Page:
After almost 16 years in Afghanistan, what will it take for our Elected Officials to represent our interests, and ask: is there a military solution for peace in Afghanistan? And, what will it take to try a different approach?

Please, take a quick moment now and tell your members of Congress that you expect them to stand up and fulfill their responsibilities by repealing the 2001 AUMF, and debating whether to authorize continued, endless war in Afghanistan.

Here are six arguments you'll hear for the war in Afghanistan, and what you need to know to respond:


1. War is our only option in Afghanistan. If we pull out, there will be a security vacuum.

Military actions leave a vacuum and a legacy of violence that is exploited by terrorist groups to gain territory and new recruits. Stephen Walt, the American professor of International Affairs of Harvard University's Kennedy School of Government, is critical of the surge proposal, saying: "It won't destroy the Taliban, al Qaeda, the Islamic State, or other radicals, and more likely may aid their recruiting, just as U.S. interference has in the past." 

There is a security vacuum in Afghanistan because of our military actions in the region, and you can't fix something using the tool that broke it in the first place. After 16 years, we should be able to say that war is not a working option in Afghanistan.

But, war is the only option you will hear from this Administration because it is dismantling the State department, while putting Generals in advisor positions that traditionally go to civilians.

As reported by Democracy Now in an interview with Matthew Hoh, who resigned from the State Department in 2009 over the last surge in Afghanistan, General Mattis, General McMaster and General Kelly serve as our Defense Secretary, National Security Adviser, and the President's Chief of Staff, respectively. These roles are traditionally held by civilians. General Mattis actually had to get a waiver to be the Defense Secretary in a vote that passed 81-17 in the Senate, and 34-28 in the House.

There is no diplomat, no functional State department, no equipped UN mission even, to balance out their influence on this Administration, or to put a military action in a context of a political strategy or goal.

There are currently 40 open leadership positions in the U.S. State Department, and the hiring freeze is still in effectThis means that, as troops surge in Afghanistan, cyber security is investigated and escalations rise with North Korea, these positions and others are indefinitely vacant: a Cyber Issues coordinator, Special Envoy to the Organization of Islamic Cooperation, Director of Overseas Building Operations, Assistant Secretary for Political-Military Affairs, Senior Advisor for Security Negotiations and Agreements, Coordinator of Threat Reduction Programs, Coordinator of Civil Societies and Emerging Democracies, and at least 5 positions relevant to current tensions with North Korea, including Special Envoy for Six-Party Talks, Special Representative of the President on Nuclear Nonproliferation, Coordinator on Sanctions Policy, Special Envoy on North Korean Human Rights Issues, Special Advisor on Nonproliferation and Arms Control.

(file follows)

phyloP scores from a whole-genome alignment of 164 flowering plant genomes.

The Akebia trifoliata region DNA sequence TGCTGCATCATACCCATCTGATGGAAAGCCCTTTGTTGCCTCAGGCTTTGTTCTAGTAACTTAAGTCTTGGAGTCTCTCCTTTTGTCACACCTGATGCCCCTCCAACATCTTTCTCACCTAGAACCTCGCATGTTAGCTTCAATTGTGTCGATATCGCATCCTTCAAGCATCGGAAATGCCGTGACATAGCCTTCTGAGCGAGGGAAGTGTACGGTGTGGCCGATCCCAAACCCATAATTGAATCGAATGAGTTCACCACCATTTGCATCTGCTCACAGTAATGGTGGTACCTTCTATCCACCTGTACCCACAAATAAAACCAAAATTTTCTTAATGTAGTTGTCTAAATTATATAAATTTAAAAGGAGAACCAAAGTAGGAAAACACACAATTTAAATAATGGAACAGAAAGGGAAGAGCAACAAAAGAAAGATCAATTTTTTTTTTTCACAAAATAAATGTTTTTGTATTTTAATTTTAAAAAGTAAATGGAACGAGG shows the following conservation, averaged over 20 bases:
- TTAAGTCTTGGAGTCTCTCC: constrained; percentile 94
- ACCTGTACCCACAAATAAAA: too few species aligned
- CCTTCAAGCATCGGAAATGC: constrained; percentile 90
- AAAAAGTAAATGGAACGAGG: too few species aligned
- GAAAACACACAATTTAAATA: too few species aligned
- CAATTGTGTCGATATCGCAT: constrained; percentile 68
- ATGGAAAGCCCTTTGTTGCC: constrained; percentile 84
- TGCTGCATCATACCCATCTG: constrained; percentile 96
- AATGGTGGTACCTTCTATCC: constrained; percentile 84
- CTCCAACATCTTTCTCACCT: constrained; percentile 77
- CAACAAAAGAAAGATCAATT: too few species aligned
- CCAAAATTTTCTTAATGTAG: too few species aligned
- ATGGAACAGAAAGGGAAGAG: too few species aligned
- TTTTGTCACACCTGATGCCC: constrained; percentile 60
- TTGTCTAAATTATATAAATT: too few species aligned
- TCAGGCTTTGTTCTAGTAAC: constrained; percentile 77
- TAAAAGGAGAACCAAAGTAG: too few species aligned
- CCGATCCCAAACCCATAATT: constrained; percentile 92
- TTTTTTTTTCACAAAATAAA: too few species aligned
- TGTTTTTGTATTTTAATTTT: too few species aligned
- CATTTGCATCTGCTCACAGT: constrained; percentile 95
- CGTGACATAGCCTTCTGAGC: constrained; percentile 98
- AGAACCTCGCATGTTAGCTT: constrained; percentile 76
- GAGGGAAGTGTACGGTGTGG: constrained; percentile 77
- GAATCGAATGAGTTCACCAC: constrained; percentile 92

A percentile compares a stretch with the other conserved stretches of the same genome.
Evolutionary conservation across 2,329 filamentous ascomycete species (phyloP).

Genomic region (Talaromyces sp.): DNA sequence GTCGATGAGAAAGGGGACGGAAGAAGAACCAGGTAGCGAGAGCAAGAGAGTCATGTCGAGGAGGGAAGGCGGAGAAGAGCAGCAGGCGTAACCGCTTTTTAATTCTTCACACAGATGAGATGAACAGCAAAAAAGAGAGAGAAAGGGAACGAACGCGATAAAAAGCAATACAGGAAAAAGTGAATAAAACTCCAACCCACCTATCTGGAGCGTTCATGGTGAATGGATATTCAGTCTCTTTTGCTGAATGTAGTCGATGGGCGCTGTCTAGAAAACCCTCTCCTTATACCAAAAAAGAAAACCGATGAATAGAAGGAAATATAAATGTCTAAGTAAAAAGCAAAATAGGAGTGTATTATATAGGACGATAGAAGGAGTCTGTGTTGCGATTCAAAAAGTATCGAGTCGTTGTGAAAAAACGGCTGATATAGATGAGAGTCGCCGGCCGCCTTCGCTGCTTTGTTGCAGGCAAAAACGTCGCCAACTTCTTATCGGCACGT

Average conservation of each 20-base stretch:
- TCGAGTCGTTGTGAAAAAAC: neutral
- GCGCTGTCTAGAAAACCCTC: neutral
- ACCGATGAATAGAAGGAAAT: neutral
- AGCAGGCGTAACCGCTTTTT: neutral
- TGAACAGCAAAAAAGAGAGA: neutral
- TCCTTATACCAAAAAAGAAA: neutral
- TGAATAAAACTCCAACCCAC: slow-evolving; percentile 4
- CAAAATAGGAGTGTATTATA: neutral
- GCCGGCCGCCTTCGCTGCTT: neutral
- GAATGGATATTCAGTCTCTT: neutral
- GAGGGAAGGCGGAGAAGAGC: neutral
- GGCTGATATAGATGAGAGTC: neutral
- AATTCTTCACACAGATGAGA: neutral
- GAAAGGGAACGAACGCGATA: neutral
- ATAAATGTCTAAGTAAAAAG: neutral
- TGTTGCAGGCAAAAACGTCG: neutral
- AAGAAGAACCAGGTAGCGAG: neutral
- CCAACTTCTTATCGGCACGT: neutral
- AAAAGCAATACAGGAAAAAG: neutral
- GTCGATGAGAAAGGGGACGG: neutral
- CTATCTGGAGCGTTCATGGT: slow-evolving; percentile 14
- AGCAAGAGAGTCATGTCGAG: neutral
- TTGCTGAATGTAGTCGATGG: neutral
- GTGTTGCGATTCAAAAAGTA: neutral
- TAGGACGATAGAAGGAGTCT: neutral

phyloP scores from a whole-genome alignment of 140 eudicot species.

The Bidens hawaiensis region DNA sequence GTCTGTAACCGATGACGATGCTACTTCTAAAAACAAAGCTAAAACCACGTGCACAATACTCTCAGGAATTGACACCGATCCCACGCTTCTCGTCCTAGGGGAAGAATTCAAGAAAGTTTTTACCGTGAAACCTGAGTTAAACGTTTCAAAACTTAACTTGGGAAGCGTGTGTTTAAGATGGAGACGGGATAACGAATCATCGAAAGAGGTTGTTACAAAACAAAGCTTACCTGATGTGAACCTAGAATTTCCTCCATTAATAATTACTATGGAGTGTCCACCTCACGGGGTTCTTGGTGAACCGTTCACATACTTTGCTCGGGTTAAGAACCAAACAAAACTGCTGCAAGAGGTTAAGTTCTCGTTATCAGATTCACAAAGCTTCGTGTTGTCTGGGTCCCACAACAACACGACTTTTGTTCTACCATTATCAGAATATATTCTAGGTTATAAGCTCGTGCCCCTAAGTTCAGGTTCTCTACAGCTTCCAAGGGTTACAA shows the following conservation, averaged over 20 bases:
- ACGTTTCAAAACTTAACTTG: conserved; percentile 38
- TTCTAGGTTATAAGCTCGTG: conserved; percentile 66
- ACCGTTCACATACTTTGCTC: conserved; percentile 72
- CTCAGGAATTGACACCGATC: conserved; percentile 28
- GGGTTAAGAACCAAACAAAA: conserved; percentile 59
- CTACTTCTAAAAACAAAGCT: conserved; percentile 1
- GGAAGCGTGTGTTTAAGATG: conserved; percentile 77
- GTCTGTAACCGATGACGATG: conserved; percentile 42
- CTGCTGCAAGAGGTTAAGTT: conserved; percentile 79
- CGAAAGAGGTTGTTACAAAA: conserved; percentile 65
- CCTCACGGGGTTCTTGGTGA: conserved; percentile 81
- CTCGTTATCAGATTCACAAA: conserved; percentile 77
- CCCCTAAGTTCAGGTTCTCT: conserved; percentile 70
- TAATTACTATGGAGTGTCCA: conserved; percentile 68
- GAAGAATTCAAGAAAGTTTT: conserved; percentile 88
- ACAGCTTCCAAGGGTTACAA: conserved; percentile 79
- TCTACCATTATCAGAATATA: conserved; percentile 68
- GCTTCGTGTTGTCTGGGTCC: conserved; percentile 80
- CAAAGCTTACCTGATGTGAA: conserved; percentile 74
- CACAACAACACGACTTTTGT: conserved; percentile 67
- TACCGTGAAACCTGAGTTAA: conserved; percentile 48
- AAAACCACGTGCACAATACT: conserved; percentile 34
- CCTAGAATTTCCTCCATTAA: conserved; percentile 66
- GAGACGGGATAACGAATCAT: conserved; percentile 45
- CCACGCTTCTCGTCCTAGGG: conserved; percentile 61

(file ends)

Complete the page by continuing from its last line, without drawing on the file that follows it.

Unsurprisingly, positions relating to climate change, women's rights, the closure of Guantanamo, disability rights, labor rights, anti-Semitism, Muslim communities, religious freedom, and LGBTQIA+ rights, are also vacant. 

The State Department has, of course, not stopped U.S. military action in the past. But, without anyone with a background in diplomacy advising this Administration, why would we expect anything besides military actions? Secretary Kerry helped broker the Iran Nuclear Agreement. In 2013, diplomacy with the Taliban to end the Afghan war was on the table.

We could be pursuing a nuclear agreement with North Korea or retracing steps of an Afghanistan peace agreement now, but we have an Administration that is actively dismantling any institutional knowledge to pursue diplomatic and non-military options.

Non-military options do exist. Take a look at Vietnam, for example. U.S. troops withdrew from Vietnam in 1975. It took time, but today, Vietnam is safe, and it is because of local actors in Vietnam, and an exit of U.S. military forces.  Another strategy is called DDR, which stands for: disarmament, demobilization and re-integration (DDR). Have you ever heard that phrase on your local news? 

Disarmament is the comprehensive collection, documentation and disposal of small arms, ammunition, explosives and light and heavy weapons of ex-combattants and the civilian population. It is usually the exchange of cash, other goods, or amnesty for weapons of war, and has been used all over the world.